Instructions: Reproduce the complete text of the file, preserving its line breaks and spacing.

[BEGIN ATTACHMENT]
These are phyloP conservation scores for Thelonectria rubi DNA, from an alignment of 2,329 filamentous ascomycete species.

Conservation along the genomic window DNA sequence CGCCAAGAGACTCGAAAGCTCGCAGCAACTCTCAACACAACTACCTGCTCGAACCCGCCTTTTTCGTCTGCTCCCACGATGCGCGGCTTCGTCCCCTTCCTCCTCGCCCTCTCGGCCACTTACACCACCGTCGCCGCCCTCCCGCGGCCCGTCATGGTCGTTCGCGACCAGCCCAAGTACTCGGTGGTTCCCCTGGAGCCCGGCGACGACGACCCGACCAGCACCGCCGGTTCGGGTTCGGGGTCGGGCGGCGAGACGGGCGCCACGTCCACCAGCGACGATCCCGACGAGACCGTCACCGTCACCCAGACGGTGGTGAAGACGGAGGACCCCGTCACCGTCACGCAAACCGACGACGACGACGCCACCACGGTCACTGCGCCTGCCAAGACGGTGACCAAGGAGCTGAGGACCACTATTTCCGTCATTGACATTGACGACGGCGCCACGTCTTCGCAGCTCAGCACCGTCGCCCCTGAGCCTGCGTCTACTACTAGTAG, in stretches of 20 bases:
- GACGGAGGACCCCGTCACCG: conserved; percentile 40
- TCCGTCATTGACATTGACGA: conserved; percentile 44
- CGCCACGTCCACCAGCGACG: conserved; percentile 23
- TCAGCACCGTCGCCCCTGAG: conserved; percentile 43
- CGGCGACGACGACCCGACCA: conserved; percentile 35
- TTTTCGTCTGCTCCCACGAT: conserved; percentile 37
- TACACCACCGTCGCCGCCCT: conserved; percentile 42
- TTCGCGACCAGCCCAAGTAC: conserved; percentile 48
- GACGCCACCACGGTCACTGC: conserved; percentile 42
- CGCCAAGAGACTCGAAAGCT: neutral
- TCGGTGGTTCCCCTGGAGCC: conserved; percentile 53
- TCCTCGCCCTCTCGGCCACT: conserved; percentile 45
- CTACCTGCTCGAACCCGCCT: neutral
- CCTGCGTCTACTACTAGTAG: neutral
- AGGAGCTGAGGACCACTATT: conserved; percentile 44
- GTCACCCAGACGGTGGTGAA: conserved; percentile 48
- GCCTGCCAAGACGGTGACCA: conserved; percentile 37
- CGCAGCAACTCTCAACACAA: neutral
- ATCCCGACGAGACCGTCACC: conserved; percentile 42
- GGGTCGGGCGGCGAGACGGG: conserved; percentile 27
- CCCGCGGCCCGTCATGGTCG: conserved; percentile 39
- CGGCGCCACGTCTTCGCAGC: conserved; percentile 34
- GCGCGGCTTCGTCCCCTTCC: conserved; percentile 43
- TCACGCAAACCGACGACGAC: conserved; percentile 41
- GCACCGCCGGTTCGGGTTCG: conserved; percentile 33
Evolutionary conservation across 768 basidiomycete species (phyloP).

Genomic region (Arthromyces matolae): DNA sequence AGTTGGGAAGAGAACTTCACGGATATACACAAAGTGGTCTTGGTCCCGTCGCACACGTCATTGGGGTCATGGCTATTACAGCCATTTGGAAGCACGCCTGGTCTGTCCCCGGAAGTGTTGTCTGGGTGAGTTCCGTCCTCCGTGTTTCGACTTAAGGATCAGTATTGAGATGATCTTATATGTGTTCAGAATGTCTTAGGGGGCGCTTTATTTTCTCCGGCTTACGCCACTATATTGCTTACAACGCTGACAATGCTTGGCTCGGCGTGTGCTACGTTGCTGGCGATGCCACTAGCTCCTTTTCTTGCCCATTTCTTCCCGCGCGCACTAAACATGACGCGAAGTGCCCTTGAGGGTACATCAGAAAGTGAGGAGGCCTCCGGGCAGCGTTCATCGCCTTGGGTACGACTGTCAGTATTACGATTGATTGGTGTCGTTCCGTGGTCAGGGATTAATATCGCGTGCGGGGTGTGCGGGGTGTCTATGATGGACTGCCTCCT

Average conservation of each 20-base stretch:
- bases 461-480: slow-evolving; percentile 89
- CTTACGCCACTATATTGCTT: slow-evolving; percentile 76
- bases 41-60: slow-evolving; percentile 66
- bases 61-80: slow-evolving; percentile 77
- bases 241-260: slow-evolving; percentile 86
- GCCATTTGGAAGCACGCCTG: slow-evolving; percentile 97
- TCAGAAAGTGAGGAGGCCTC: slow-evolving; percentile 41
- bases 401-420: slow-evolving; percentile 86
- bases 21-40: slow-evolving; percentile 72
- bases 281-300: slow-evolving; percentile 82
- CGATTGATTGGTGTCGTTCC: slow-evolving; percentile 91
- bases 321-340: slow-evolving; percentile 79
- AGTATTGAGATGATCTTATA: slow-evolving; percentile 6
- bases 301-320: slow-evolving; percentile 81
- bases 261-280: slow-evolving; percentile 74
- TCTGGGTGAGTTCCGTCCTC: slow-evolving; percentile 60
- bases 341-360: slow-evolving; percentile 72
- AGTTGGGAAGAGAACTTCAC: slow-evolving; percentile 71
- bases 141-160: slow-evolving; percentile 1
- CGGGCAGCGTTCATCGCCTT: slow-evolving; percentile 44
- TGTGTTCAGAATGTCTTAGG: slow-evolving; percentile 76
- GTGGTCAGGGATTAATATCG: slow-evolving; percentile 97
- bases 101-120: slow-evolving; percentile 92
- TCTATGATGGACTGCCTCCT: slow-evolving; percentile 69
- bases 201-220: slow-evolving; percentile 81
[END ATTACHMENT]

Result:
These are phyloP conservation scores for Thelonectria rubi DNA, from an alignment of 2,329 filamentous ascomycete species.

Conservation along the genomic window DNA sequence CGCCAAGAGACTCGAAAGCTCGCAGCAACTCTCAACACAACTACCTGCTCGAACCCGCCTTTTTCGTCTGCTCCCACGATGCGCGGCTTCGTCCCCTTCCTCCTCGCCCTCTCGGCCACTTACACCACCGTCGCCGCCCTCCCGCGGCCCGTCATGGTCGTTCGCGACCAGCCCAAGTACTCGGTGGTTCCCCTGGAGCCCGGCGACGACGACCCGACCAGCACCGCCGGTTCGGGTTCGGGGTCGGGCGGCGAGACGGGCGCCACGTCCACCAGCGACGATCCCGACGAGACCGTCACCGTCACCCAGACGGTGGTGAAGACGGAGGACCCCGTCACCGTCACGCAAACCGACGACGACGACGCCACCACGGTCACTGCGCCTGCCAAGACGGTGACCAAGGAGCTGAGGACCACTATTTCCGTCATTGACATTGACGACGGCGCCACGTCTTCGCAGCTCAGCACCGTCGCCCCTGAGCCTGCGTCTACTACTAGTAG, in stretches of 20 bases:
- GACGGAGGACCCCGTCACCG: conserved; percentile 40
- TCCGTCATTGACATTGACGA: conserved; percentile 44
- CGCCACGTCCACCAGCGACG: conserved; percentile 23
- TCAGCACCGTCGCCCCTGAG: conserved; percentile 43
- CGGCGACGACGACCCGACCA: conserved; percentile 35
- TTTTCGTCTGCTCCCACGAT: conserved; percentile 37
- TACACCACCGTCGCCGCCCT: conserved; percentile 42
- TTCGCGACCAGCCCAAGTAC: conserved; percentile 48
- GACGCCACCACGGTCACTGC: conserved; percentile 42
- CGCCAAGAGACTCGAAAGCT: neutral
- TCGGTGGTTCCCCTGGAGCC: conserved; percentile 53
- TCCTCGCCCTCTCGGCCACT: conserved; percentile 45
- CTACCTGCTCGAACCCGCCT: neutral
- CCTGCGTCTACTACTAGTAG: neutral
- AGGAGCTGAGGACCACTATT: conserved; percentile 44
- GTCACCCAGACGGTGGTGAA: conserved; percentile 48
- GCCTGCCAAGACGGTGACCA: conserved; percentile 37
- CGCAGCAACTCTCAACACAA: neutral
- ATCCCGACGAGACCGTCACC: conserved; percentile 42
- GGGTCGGGCGGCGAGACGGG: conserved; percentile 27
- CCCGCGGCCCGTCATGGTCG: conserved; percentile 39
- CGGCGCCACGTCTTCGCAGC: conserved; percentile 34
- GCGCGGCTTCGTCCCCTTCC: conserved; percentile 43
- TCACGCAAACCGACGACGAC: conserved; percentile 41
- GCACCGCCGGTTCGGGTTCG: conserved; percentile 33
Evolutionary conservation across 768 basidiomycete species (phyloP).

Genomic region (Arthromyces matolae): DNA sequence AGTTGGGAAGAGAACTTCACGGATATACACAAAGTGGTCTTGGTCCCGTCGCACACGTCATTGGGGTCATGGCTATTACAGCCATTTGGAAGCACGCCTGGTCTGTCCCCGGAAGTGTTGTCTGGGTGAGTTCCGTCCTCCGTGTTTCGACTTAAGGATCAGTATTGAGATGATCTTATATGTGTTCAGAATGTCTTAGGGGGCGCTTTATTTTCTCCGGCTTACGCCACTATATTGCTTACAACGCTGACAATGCTTGGCTCGGCGTGTGCTACGTTGCTGGCGATGCCACTAGCTCCTTTTCTTGCCCATTTCTTCCCGCGCGCACTAAACATGACGCGAAGTGCCCTTGAGGGTACATCAGAAAGTGAGGAGGCCTCCGGGCAGCGTTCATCGCCTTGGGTACGACTGTCAGTATTACGATTGATTGGTGTCGTTCCGTGGTCAGGGATTAATATCGCGTGCGGGGTGTGCGGGGTGTCTATGATGGACTGCCTCCT

Average conservation of each 20-base stretch:
- bases 461-480: slow-evolving; percentile 89
- CTTACGCCACTATATTGCTT: slow-evolving; percentile 76
- bases 41-60: slow-evolving; percentile 66
- bases 61-80: slow-evolving; percentile 77
- bases 241-260: slow-evolving; percentile 86
- GCCATTTGGAAGCACGCCTG: slow-evolving; percentile 97
- TCAGAAAGTGAGGAGGCCTC: slow-evolving; percentile 41
- bases 401-420: slow-evolving; percentile 86
- bases 21-40: slow-evolving; percentile 72
- bases 281-300: slow-evolving; percentile 82
- CGATTGATTGGTGTCGTTCC: slow-evolving; percentile 91
- bases 321-340: slow-evolving; percentile 79
- AGTATTGAGATGATCTTATA: slow-evolving; percentile 6
- bases 301-320: slow-evolving; percentile 81
- bases 261-280: slow-evolving; percentile 74
- TCTGGGTGAGTTCCGTCCTC: slow-evolving; percentile 60
- bases 341-360: slow-evolving; percentile 72
- AGTTGGGAAGAGAACTTCAC: slow-evolving; percentile 71
- bases 141-160: slow-evolving; percentile 1
- CGGGCAGCGTTCATCGCCTT: slow-evolving; percentile 44
- TGTGTTCAGAATGTCTTAGG: slow-evolving; percentile 76
- GTGGTCAGGGATTAATATCG: slow-evolving; percentile 97
- bases 101-120: slow-evolving; percentile 92
- TCTATGATGGACTGCCTCCT: slow-evolving; percentile 69
- bases 201-220: slow-evolving; percentile 81